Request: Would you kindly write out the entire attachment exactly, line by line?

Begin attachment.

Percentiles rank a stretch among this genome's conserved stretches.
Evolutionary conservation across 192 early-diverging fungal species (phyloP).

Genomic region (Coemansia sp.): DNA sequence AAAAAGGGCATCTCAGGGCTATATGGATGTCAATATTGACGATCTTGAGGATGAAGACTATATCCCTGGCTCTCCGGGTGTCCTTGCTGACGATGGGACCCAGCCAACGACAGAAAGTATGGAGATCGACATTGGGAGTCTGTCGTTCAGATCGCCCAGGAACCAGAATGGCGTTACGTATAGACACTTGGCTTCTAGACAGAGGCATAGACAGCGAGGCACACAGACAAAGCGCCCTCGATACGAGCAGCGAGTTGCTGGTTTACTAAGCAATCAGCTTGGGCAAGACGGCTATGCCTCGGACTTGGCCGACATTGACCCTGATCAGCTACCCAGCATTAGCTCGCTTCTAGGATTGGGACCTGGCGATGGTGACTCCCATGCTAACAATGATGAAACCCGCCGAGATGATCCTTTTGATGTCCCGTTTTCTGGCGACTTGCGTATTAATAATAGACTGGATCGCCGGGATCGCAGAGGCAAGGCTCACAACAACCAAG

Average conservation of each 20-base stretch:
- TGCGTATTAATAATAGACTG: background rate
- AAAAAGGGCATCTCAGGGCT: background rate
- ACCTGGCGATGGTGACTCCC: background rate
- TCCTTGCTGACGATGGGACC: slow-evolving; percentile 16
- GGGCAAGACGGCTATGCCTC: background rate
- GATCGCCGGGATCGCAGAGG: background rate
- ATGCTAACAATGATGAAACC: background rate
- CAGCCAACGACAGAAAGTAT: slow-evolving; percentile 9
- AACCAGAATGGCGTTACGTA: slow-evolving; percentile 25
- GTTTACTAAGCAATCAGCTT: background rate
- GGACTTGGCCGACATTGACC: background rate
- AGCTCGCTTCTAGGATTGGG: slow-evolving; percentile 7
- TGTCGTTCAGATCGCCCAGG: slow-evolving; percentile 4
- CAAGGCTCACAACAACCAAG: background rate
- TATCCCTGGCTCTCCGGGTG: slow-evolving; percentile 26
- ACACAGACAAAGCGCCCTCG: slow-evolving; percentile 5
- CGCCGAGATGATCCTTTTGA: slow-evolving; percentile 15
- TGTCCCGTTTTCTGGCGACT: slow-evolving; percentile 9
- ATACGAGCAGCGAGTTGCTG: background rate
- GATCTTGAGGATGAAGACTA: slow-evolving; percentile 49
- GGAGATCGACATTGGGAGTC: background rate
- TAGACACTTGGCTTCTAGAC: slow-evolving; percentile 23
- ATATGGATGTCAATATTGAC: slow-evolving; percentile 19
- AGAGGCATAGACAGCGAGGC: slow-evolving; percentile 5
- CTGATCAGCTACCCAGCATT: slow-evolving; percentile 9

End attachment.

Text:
Percentiles rank a stretch among this genome's conserved stretches.
Evolutionary conservation across 192 early-diverging fungal species (phyloP).

Genomic region (Coemansia sp.): DNA sequence AAAAAGGGCATCTCAGGGCTATATGGATGTCAATATTGACGATCTTGAGGATGAAGACTATATCCCTGGCTCTCCGGGTGTCCTTGCTGACGATGGGACCCAGCCAACGACAGAAAGTATGGAGATCGACATTGGGAGTCTGTCGTTCAGATCGCCCAGGAACCAGAATGGCGTTACGTATAGACACTTGGCTTCTAGACAGAGGCATAGACAGCGAGGCACACAGACAAAGCGCCCTCGATACGAGCAGCGAGTTGCTGGTTTACTAAGCAATCAGCTTGGGCAAGACGGCTATGCCTCGGACTTGGCCGACATTGACCCTGATCAGCTACCCAGCATTAGCTCGCTTCTAGGATTGGGACCTGGCGATGGTGACTCCCATGCTAACAATGATGAAACCCGCCGAGATGATCCTTTTGATGTCCCGTTTTCTGGCGACTTGCGTATTAATAATAGACTGGATCGCCGGGATCGCAGAGGCAAGGCTCACAACAACCAAG

Average conservation of each 20-base stretch:
- TGCGTATTAATAATAGACTG: background rate
- AAAAAGGGCATCTCAGGGCT: background rate
- ACCTGGCGATGGTGACTCCC: background rate
- TCCTTGCTGACGATGGGACC: slow-evolving; percentile 16
- GGGCAAGACGGCTATGCCTC: background rate
- GATCGCCGGGATCGCAGAGG: background rate
- ATGCTAACAATGATGAAACC: background rate
- CAGCCAACGACAGAAAGTAT: slow-evolving; percentile 9
- AACCAGAATGGCGTTACGTA: slow-evolving; percentile 25
- GTTTACTAAGCAATCAGCTT: background rate
- GGACTTGGCCGACATTGACC: background rate
- AGCTCGCTTCTAGGATTGGG: slow-evolving; percentile 7
- TGTCGTTCAGATCGCCCAGG: slow-evolving; percentile 4
- CAAGGCTCACAACAACCAAG: background rate
- TATCCCTGGCTCTCCGGGTG: slow-evolving; percentile 26
- ACACAGACAAAGCGCCCTCG: slow-evolving; percentile 5
- CGCCGAGATGATCCTTTTGA: slow-evolving; percentile 15
- TGTCCCGTTTTCTGGCGACT: slow-evolving; percentile 9
- ATACGAGCAGCGAGTTGCTG: background rate
- GATCTTGAGGATGAAGACTA: slow-evolving; percentile 49
- GGAGATCGACATTGGGAGTC: background rate
- TAGACACTTGGCTTCTAGAC: slow-evolving; percentile 23
- ATATGGATGTCAATATTGAC: slow-evolving; percentile 19
- AGAGGCATAGACAGCGAGGC: slow-evolving; percentile 5
- CTGATCAGCTACCCAGCATT: slow-evolving; percentile 9